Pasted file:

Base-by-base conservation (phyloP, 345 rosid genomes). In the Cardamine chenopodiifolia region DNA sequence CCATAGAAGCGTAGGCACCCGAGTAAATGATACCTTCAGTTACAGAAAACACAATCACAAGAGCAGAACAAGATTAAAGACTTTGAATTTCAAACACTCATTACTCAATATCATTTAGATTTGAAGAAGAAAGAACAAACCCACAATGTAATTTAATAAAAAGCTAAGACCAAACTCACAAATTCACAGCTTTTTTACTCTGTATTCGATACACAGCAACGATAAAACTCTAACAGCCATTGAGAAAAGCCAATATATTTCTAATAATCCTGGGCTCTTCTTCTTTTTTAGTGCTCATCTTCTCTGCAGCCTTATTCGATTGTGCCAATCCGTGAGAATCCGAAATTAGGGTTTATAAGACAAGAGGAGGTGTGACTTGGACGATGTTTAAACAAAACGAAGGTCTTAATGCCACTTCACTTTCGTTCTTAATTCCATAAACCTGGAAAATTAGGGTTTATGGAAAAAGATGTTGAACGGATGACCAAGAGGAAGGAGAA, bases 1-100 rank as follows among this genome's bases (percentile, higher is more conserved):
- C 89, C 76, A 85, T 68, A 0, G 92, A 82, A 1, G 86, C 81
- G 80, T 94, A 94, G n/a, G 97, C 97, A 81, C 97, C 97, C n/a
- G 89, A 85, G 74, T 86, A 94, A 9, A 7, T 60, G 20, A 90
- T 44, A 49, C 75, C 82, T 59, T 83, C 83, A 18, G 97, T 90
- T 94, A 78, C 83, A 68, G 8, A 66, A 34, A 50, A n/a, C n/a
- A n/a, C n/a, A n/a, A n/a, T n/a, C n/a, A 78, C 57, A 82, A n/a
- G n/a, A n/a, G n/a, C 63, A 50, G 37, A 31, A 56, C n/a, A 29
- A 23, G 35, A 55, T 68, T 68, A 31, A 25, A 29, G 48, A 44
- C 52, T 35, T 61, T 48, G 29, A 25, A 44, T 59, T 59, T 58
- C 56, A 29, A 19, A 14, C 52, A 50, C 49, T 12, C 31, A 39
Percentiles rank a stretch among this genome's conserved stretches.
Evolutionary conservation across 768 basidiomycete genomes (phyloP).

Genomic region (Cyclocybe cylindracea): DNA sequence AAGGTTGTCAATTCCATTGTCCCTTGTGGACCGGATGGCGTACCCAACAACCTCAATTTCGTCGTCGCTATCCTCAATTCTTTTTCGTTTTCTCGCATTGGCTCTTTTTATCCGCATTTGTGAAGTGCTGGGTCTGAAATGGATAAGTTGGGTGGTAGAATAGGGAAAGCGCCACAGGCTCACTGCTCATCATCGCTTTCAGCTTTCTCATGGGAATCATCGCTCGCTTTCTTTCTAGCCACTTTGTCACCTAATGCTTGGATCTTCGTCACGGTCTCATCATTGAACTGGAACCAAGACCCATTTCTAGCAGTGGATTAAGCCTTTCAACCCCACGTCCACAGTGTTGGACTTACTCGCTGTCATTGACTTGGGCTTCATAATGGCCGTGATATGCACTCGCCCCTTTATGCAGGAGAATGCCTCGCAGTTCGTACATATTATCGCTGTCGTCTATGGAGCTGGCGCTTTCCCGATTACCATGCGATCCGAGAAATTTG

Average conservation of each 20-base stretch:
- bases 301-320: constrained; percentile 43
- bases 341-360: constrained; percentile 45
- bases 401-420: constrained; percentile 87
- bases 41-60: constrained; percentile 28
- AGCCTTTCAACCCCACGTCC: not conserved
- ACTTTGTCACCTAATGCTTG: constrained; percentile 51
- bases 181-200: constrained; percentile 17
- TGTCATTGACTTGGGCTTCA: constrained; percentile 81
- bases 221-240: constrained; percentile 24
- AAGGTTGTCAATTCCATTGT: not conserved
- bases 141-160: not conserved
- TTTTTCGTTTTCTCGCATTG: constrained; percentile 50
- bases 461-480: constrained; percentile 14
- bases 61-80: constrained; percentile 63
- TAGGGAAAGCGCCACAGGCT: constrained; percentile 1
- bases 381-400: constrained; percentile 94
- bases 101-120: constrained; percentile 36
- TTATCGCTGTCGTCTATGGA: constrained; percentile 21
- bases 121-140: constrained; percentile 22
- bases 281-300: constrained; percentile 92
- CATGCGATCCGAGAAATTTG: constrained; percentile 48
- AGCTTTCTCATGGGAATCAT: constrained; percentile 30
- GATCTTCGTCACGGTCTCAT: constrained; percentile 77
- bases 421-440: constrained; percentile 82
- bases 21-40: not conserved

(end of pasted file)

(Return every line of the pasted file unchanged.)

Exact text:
Base-by-base conservation (phyloP, 345 rosid genomes). In the Cardamine chenopodiifolia region DNA sequence CCATAGAAGCGTAGGCACCCGAGTAAATGATACCTTCAGTTACAGAAAACACAATCACAAGAGCAGAACAAGATTAAAGACTTTGAATTTCAAACACTCATTACTCAATATCATTTAGATTTGAAGAAGAAAGAACAAACCCACAATGTAATTTAATAAAAAGCTAAGACCAAACTCACAAATTCACAGCTTTTTTACTCTGTATTCGATACACAGCAACGATAAAACTCTAACAGCCATTGAGAAAAGCCAATATATTTCTAATAATCCTGGGCTCTTCTTCTTTTTTAGTGCTCATCTTCTCTGCAGCCTTATTCGATTGTGCCAATCCGTGAGAATCCGAAATTAGGGTTTATAAGACAAGAGGAGGTGTGACTTGGACGATGTTTAAACAAAACGAAGGTCTTAATGCCACTTCACTTTCGTTCTTAATTCCATAAACCTGGAAAATTAGGGTTTATGGAAAAAGATGTTGAACGGATGACCAAGAGGAAGGAGAA, bases 1-100 rank as follows among this genome's bases (percentile, higher is more conserved):
- C 89, C 76, A 85, T 68, A 0, G 92, A 82, A 1, G 86, C 81
- G 80, T 94, A 94, G n/a, G 97, C 97, A 81, C 97, C 97, C n/a
- G 89, A 85, G 74, T 86, A 94, A 9, A 7, T 60, G 20, A 90
- T 44, A 49, C 75, C 82, T 59, T 83, C 83, A 18, G 97, T 90
- T 94, A 78, C 83, A 68, G 8, A 66, A 34, A 50, A n/a, C n/a
- A n/a, C n/a, A n/a, A n/a, T n/a, C n/a, A 78, C 57, A 82, A n/a
- G n/a, A n/a, G n/a, C 63, A 50, G 37, A 31, A 56, C n/a, A 29
- A 23, G 35, A 55, T 68, T 68, A 31, A 25, A 29, G 48, A 44
- C 52, T 35, T 61, T 48, G 29, A 25, A 44, T 59, T 59, T 58
- C 56, A 29, A 19, A 14, C 52, A 50, C 49, T 12, C 31, A 39
Percentiles rank a stretch among this genome's conserved stretches.
Evolutionary conservation across 768 basidiomycete genomes (phyloP).

Genomic region (Cyclocybe cylindracea): DNA sequence AAGGTTGTCAATTCCATTGTCCCTTGTGGACCGGATGGCGTACCCAACAACCTCAATTTCGTCGTCGCTATCCTCAATTCTTTTTCGTTTTCTCGCATTGGCTCTTTTTATCCGCATTTGTGAAGTGCTGGGTCTGAAATGGATAAGTTGGGTGGTAGAATAGGGAAAGCGCCACAGGCTCACTGCTCATCATCGCTTTCAGCTTTCTCATGGGAATCATCGCTCGCTTTCTTTCTAGCCACTTTGTCACCTAATGCTTGGATCTTCGTCACGGTCTCATCATTGAACTGGAACCAAGACCCATTTCTAGCAGTGGATTAAGCCTTTCAACCCCACGTCCACAGTGTTGGACTTACTCGCTGTCATTGACTTGGGCTTCATAATGGCCGTGATATGCACTCGCCCCTTTATGCAGGAGAATGCCTCGCAGTTCGTACATATTATCGCTGTCGTCTATGGAGCTGGCGCTTTCCCGATTACCATGCGATCCGAGAAATTTG

Average conservation of each 20-base stretch:
- bases 301-320: constrained; percentile 43
- bases 341-360: constrained; percentile 45
- bases 401-420: constrained; percentile 87
- bases 41-60: constrained; percentile 28
- AGCCTTTCAACCCCACGTCC: not conserved
- ACTTTGTCACCTAATGCTTG: constrained; percentile 51
- bases 181-200: constrained; percentile 17
- TGTCATTGACTTGGGCTTCA: constrained; percentile 81
- bases 221-240: constrained; percentile 24
- AAGGTTGTCAATTCCATTGT: not conserved
- bases 141-160: not conserved
- TTTTTCGTTTTCTCGCATTG: constrained; percentile 50
- bases 461-480: constrained; percentile 14
- bases 61-80: constrained; percentile 63
- TAGGGAAAGCGCCACAGGCT: constrained; percentile 1
- bases 381-400: constrained; percentile 94
- bases 101-120: constrained; percentile 36
- TTATCGCTGTCGTCTATGGA: constrained; percentile 21
- bases 121-140: constrained; percentile 22
- bases 281-300: constrained; percentile 92
- CATGCGATCCGAGAAATTTG: constrained; percentile 48
- AGCTTTCTCATGGGAATCAT: constrained; percentile 30
- GATCTTCGTCACGGTCTCAT: constrained; percentile 77
- bases 421-440: constrained; percentile 82
- bases 21-40: not conserved